So Salesforce took a second big swing at Siebel Systems months later in France that proved to be a MASSIVE hit. Hosting another event in Cannes, this was Siebel’s most exclusive annual event that had attendees fly into Nice and take a cab over to Cannes.

Salesforce was still tight-budgeted, scrappy, and incredibly aspirational…emphasis on that last piece.

Knowing that ALL event attendees would have a 45-minute taxi ride to the event in Cannes, Salesforces decided to rent ALL of the airport taxis in the area.

They slapped their ghostbuster’s inspired “No Software” logo that gained notoriety after their initial stunt in San Francisco, and hired their own taxi drivers which also happened to be extremely knowledgeable on the services Salesforce provided.

Are you picking up what I’m putting down??

Literally Salesforce made sure NO OTHER rides were available for event attendees, so the attendees had to ride in the Salesforce cabs, and pitched them on Salesforce the ENTIRE 45 minute ride there.

That’s the definition of playing chess while the competition is stuck over there playing checkers.

(Salesforce CEO, Marc Benioff, pictured below. 👇)

In both the protest and the taxi stunt, Siebel Systems called the police which was a MISTAKE. A tried and true phenomenon is that any attempt to suppress information ends up drawing MORE attention to the very thing you’re looking to suppress (aka The Streisand Effect). 

Siebel Systems thought they’d be nipping both stunts right in the bud by bringing in the police, and instead they amplified the message Salesforce was pushing.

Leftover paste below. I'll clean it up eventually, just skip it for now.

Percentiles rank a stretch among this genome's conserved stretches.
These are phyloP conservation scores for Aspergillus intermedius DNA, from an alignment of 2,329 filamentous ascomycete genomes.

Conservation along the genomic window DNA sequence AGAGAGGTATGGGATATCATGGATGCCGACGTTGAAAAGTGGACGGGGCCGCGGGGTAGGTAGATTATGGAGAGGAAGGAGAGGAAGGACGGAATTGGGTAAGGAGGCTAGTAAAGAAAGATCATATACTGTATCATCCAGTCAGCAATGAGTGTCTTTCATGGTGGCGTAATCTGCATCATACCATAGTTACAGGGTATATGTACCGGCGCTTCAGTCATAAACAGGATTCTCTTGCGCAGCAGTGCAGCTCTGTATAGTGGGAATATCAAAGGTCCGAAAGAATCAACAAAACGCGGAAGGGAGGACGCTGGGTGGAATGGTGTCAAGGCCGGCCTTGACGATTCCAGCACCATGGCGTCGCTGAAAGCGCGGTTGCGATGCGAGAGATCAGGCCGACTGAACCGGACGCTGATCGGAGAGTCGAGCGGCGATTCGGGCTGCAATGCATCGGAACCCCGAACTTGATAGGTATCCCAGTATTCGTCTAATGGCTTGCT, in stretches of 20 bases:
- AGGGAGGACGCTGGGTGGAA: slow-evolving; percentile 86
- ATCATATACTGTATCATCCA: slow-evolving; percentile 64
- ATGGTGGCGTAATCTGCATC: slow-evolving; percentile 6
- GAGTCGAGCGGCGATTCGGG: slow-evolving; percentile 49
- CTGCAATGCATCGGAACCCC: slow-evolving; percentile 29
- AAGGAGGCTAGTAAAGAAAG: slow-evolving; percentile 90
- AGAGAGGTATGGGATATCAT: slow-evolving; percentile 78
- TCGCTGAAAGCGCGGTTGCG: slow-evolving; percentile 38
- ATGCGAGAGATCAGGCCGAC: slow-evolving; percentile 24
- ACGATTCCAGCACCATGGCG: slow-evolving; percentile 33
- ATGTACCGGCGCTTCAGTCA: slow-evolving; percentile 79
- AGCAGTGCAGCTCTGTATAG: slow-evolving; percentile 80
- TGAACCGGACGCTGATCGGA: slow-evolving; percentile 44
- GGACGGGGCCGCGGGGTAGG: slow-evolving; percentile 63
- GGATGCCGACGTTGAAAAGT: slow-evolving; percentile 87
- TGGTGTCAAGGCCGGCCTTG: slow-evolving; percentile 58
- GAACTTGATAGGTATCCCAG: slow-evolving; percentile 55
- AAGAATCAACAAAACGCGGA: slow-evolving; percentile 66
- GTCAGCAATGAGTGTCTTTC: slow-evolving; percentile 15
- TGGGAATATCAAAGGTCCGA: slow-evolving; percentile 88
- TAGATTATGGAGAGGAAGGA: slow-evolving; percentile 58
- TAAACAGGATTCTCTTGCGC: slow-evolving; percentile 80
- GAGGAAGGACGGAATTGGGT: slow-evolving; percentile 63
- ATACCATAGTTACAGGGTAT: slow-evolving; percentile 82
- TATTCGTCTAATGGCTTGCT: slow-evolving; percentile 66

On top of that Salesforce is a great example that proves it’s okay to make some people mad with your Marketing. As Marketers we’re looking to tap into the emotional sides of consumers, oftentimes it can be joy or humor, but in Salesforce’s case, it was anger.

Now the person you piss off CANNOT be the person you’re trying to target with your product, that just wouldn’t make any sense.

The right group to make mad with your Marketing is a third party that wasn’t even going to buy your product in the first place. That won’t impact your total addressable market (TAM) because they weren’t in it in the first place. And the group you anger will act as an amplifier for the message you’re putting out, just like Siebel Systems in Salesforce’s case.

I can only imagine how much more viral this type of campaign would have been in the age of social media, but to turn a small group of former Oracle execs into a $267B+ business isn’t too shabby.

In 2002 Siebel Systems reportedly held 45% of the CRM market share, but 3 years later they were bought by Oracle after being outmatched by the more nimble and customer-centric Salesforce.

And to make the entire situation more ironic, Marc Benioff was one of the first investors in Siebel Systems, he was very good friends with Tom Siebel (the founder of Siebel Systems), and Salesforce was NEARLY a subsidiary of Siebel Systems but a last second change of mind from Tom Siebel forced Benioff to go off on his own.

Daniel Murray
Daniel Murray